John Bowman was president of the State University of Iowa, his alma mater, when Franklin Martin, MD, FACS, became interested in securing Bowman's services as the first Director of the American College of Surgeons. Bowman had demonstrated his principled behavior when he declared that the university was "an educational institution and not a political arena."
Bowman had taught at Columbia University for two years and was secretary of the Carnegie Foundation for the Advancement of Teaching for four years before returning to his alma mater as president in 1911. He immediately became involved in issues surrounding medical ethics and fee splitting in connection with the university's medical school, a fact that came to Dr. Franklin Martin's attention and impressed him.
Dr. Martin presented Mr. Bowman's name to the College's Board of Regents at their meeting in Chicago on February 6, 1915, and he was hired as ACS Director at a salary of $6,000 annually. In his role as Director, Bowman became a leading proponent of hospital standardization after careful study of clinical case records, laboratories, staff organization, and personal inspections. He was the person most responsible for producing the first Minimum Standards for Hospitals in 1919, which although modified over the years, became the standard for hospitals worldwide—even today. Bowman was also a principal in the College's acquisition of its former home in Chicago, when he oversaw the purchase of the Nickerson mansion at 40 East Erie Street.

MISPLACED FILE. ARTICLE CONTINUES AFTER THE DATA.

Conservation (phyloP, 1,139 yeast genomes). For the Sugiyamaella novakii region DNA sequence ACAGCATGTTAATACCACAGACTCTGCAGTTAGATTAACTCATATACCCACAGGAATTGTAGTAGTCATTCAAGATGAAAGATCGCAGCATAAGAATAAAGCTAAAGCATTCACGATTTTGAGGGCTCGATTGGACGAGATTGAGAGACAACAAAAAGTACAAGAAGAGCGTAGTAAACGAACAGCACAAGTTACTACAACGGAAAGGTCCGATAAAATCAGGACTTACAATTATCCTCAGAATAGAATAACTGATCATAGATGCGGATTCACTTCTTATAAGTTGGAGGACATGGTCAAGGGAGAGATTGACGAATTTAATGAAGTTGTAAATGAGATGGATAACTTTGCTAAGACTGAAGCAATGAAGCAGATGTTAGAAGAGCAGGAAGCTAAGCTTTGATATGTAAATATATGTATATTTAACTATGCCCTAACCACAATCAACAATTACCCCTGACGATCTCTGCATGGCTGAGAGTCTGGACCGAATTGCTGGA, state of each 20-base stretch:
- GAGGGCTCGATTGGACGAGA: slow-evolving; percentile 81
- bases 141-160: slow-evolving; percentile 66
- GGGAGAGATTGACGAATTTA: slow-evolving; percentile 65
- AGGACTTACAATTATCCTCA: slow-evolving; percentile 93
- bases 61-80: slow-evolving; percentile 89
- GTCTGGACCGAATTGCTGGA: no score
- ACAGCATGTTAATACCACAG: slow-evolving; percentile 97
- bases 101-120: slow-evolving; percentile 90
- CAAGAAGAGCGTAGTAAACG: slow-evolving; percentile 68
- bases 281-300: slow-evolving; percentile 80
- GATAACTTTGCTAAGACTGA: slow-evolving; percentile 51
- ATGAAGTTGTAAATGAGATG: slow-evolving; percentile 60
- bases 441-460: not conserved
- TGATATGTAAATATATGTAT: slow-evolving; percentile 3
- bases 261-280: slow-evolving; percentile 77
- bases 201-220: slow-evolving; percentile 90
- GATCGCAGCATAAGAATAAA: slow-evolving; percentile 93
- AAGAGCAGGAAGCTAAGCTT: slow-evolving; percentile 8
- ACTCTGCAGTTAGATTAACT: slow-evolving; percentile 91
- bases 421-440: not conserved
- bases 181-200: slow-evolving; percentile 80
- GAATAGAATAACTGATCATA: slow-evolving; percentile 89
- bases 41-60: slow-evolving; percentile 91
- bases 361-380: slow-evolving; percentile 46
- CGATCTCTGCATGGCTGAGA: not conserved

Bowman served in the capacity as Director of the College jointly with Dr. Franklin Martin for six years. He then returned to his academic life, accepting the chancellorship of the University of Pittsburgh in 1921.
* From Fellowship of Surgeons: A History of the American College of Surgeons, Loyal Davis, MD, FACS, 1960, American College of Surgeons.
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